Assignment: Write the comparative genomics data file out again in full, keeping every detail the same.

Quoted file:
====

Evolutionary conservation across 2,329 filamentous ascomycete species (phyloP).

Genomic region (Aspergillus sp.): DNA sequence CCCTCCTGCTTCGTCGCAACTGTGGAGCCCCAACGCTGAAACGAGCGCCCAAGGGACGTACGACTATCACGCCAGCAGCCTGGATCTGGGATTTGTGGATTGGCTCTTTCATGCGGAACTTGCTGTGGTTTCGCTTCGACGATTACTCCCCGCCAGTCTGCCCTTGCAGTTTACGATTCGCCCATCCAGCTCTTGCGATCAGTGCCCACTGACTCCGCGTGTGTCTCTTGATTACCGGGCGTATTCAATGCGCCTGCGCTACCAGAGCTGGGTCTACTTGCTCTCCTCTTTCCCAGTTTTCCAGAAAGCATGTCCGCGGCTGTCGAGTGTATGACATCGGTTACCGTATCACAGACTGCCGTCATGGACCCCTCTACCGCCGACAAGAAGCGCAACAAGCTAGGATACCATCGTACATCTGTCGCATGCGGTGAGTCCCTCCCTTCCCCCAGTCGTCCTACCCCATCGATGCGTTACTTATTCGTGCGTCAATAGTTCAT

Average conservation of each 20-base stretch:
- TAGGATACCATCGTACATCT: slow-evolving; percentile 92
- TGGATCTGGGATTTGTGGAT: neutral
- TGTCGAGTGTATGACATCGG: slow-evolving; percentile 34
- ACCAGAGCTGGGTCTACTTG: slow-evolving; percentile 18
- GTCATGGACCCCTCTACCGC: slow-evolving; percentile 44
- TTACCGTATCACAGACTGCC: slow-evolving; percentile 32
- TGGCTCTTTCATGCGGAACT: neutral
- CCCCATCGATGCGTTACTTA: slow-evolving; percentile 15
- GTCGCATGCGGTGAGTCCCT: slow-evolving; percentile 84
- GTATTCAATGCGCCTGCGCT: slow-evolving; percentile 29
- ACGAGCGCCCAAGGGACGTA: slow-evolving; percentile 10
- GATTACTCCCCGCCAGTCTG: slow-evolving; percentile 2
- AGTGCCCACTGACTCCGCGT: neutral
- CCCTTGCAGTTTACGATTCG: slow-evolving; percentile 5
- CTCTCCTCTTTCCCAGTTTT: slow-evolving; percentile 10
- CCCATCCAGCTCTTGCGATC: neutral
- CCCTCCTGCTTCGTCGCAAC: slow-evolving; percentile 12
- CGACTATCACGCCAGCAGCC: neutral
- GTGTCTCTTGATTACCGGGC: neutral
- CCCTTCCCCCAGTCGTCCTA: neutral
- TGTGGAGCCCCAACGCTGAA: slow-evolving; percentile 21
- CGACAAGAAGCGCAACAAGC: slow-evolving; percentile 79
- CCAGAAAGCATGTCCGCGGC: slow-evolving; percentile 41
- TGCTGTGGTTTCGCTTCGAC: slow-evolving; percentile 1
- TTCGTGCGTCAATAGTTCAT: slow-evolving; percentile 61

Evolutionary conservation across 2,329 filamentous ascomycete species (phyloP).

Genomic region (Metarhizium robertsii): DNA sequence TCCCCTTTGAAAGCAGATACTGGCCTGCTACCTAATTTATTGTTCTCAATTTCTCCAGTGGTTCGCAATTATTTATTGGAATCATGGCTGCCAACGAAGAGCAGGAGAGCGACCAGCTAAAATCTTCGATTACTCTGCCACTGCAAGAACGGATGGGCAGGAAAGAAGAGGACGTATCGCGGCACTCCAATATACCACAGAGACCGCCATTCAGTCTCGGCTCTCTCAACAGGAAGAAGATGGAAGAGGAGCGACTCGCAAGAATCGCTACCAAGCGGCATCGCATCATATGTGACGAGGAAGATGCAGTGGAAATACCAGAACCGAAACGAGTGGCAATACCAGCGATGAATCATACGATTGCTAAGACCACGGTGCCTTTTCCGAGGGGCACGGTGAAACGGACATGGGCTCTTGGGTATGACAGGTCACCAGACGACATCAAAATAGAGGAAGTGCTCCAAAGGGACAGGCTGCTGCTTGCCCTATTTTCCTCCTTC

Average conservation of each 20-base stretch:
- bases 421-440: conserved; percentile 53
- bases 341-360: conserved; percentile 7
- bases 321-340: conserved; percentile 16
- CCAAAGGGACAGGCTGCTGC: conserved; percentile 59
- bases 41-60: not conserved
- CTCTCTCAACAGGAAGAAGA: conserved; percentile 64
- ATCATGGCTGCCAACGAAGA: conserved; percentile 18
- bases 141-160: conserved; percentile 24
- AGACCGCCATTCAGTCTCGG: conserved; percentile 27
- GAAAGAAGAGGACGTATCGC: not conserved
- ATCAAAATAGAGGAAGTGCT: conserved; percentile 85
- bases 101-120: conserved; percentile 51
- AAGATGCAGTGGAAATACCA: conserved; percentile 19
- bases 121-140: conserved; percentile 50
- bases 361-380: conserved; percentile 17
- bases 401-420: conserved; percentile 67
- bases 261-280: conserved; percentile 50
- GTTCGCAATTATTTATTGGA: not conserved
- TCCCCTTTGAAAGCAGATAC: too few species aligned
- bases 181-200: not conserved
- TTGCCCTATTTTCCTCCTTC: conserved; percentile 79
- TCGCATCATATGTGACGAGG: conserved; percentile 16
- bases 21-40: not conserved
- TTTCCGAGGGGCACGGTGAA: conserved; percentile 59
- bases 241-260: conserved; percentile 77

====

Evolutionary conservation across 2,329 filamentous ascomycete species (phyloP).

Genomic region (Aspergillus sp.): DNA sequence CCCTCCTGCTTCGTCGCAACTGTGGAGCCCCAACGCTGAAACGAGCGCCCAAGGGACGTACGACTATCACGCCAGCAGCCTGGATCTGGGATTTGTGGATTGGCTCTTTCATGCGGAACTTGCTGTGGTTTCGCTTCGACGATTACTCCCCGCCAGTCTGCCCTTGCAGTTTACGATTCGCCCATCCAGCTCTTGCGATCAGTGCCCACTGACTCCGCGTGTGTCTCTTGATTACCGGGCGTATTCAATGCGCCTGCGCTACCAGAGCTGGGTCTACTTGCTCTCCTCTTTCCCAGTTTTCCAGAAAGCATGTCCGCGGCTGTCGAGTGTATGACATCGGTTACCGTATCACAGACTGCCGTCATGGACCCCTCTACCGCCGACAAGAAGCGCAACAAGCTAGGATACCATCGTACATCTGTCGCATGCGGTGAGTCCCTCCCTTCCCCCAGTCGTCCTACCCCATCGATGCGTTACTTATTCGTGCGTCAATAGTTCAT

Average conservation of each 20-base stretch:
- TAGGATACCATCGTACATCT: slow-evolving; percentile 92
- TGGATCTGGGATTTGTGGAT: neutral
- TGTCGAGTGTATGACATCGG: slow-evolving; percentile 34
- ACCAGAGCTGGGTCTACTTG: slow-evolving; percentile 18
- GTCATGGACCCCTCTACCGC: slow-evolving; percentile 44
- TTACCGTATCACAGACTGCC: slow-evolving; percentile 32
- TGGCTCTTTCATGCGGAACT: neutral
- CCCCATCGATGCGTTACTTA: slow-evolving; percentile 15
- GTCGCATGCGGTGAGTCCCT: slow-evolving; percentile 84
- GTATTCAATGCGCCTGCGCT: slow-evolving; percentile 29
- ACGAGCGCCCAAGGGACGTA: slow-evolving; percentile 10
- GATTACTCCCCGCCAGTCTG: slow-evolving; percentile 2
- AGTGCCCACTGACTCCGCGT: neutral
- CCCTTGCAGTTTACGATTCG: slow-evolving; percentile 5
- CTCTCCTCTTTCCCAGTTTT: slow-evolving; percentile 10
- CCCATCCAGCTCTTGCGATC: neutral
- CCCTCCTGCTTCGTCGCAAC: slow-evolving; percentile 12
- CGACTATCACGCCAGCAGCC: neutral
- GTGTCTCTTGATTACCGGGC: neutral
- CCCTTCCCCCAGTCGTCCTA: neutral
- TGTGGAGCCCCAACGCTGAA: slow-evolving; percentile 21
- CGACAAGAAGCGCAACAAGC: slow-evolving; percentile 79
- CCAGAAAGCATGTCCGCGGC: slow-evolving; percentile 41
- TGCTGTGGTTTCGCTTCGAC: slow-evolving; percentile 1
- TTCGTGCGTCAATAGTTCAT: slow-evolving; percentile 61

Evolutionary conservation across 2,329 filamentous ascomycete species (phyloP).

Genomic region (Metarhizium robertsii): DNA sequence TCCCCTTTGAAAGCAGATACTGGCCTGCTACCTAATTTATTGTTCTCAATTTCTCCAGTGGTTCGCAATTATTTATTGGAATCATGGCTGCCAACGAAGAGCAGGAGAGCGACCAGCTAAAATCTTCGATTACTCTGCCACTGCAAGAACGGATGGGCAGGAAAGAAGAGGACGTATCGCGGCACTCCAATATACCACAGAGACCGCCATTCAGTCTCGGCTCTCTCAACAGGAAGAAGATGGAAGAGGAGCGACTCGCAAGAATCGCTACCAAGCGGCATCGCATCATATGTGACGAGGAAGATGCAGTGGAAATACCAGAACCGAAACGAGTGGCAATACCAGCGATGAATCATACGATTGCTAAGACCACGGTGCCTTTTCCGAGGGGCACGGTGAAACGGACATGGGCTCTTGGGTATGACAGGTCACCAGACGACATCAAAATAGAGGAAGTGCTCCAAAGGGACAGGCTGCTGCTTGCCCTATTTTCCTCCTTC

Average conservation of each 20-base stretch:
- bases 421-440: conserved; percentile 53
- bases 341-360: conserved; percentile 7
- bases 321-340: conserved; percentile 16
- CCAAAGGGACAGGCTGCTGC: conserved; percentile 59
- bases 41-60: not conserved
- CTCTCTCAACAGGAAGAAGA: conserved; percentile 64
- ATCATGGCTGCCAACGAAGA: conserved; percentile 18
- bases 141-160: conserved; percentile 24
- AGACCGCCATTCAGTCTCGG: conserved; percentile 27
- GAAAGAAGAGGACGTATCGC: not conserved
- ATCAAAATAGAGGAAGTGCT: conserved; percentile 85
- bases 101-120: conserved; percentile 51
- AAGATGCAGTGGAAATACCA: conserved; percentile 19
- bases 121-140: conserved; percentile 50
- bases 361-380: conserved; percentile 17
- bases 401-420: conserved; percentile 67
- bases 261-280: conserved; percentile 50
- GTTCGCAATTATTTATTGGA: not conserved
- TCCCCTTTGAAAGCAGATAC: too few species aligned
- bases 181-200: not conserved
- TTGCCCTATTTTCCTCCTTC: conserved; percentile 79
- TCGCATCATATGTGACGAGG: conserved; percentile 16
- bases 21-40: not conserved
- TTTCCGAGGGGCACGGTGAA: conserved; percentile 59
- bases 241-260: conserved; percentile 77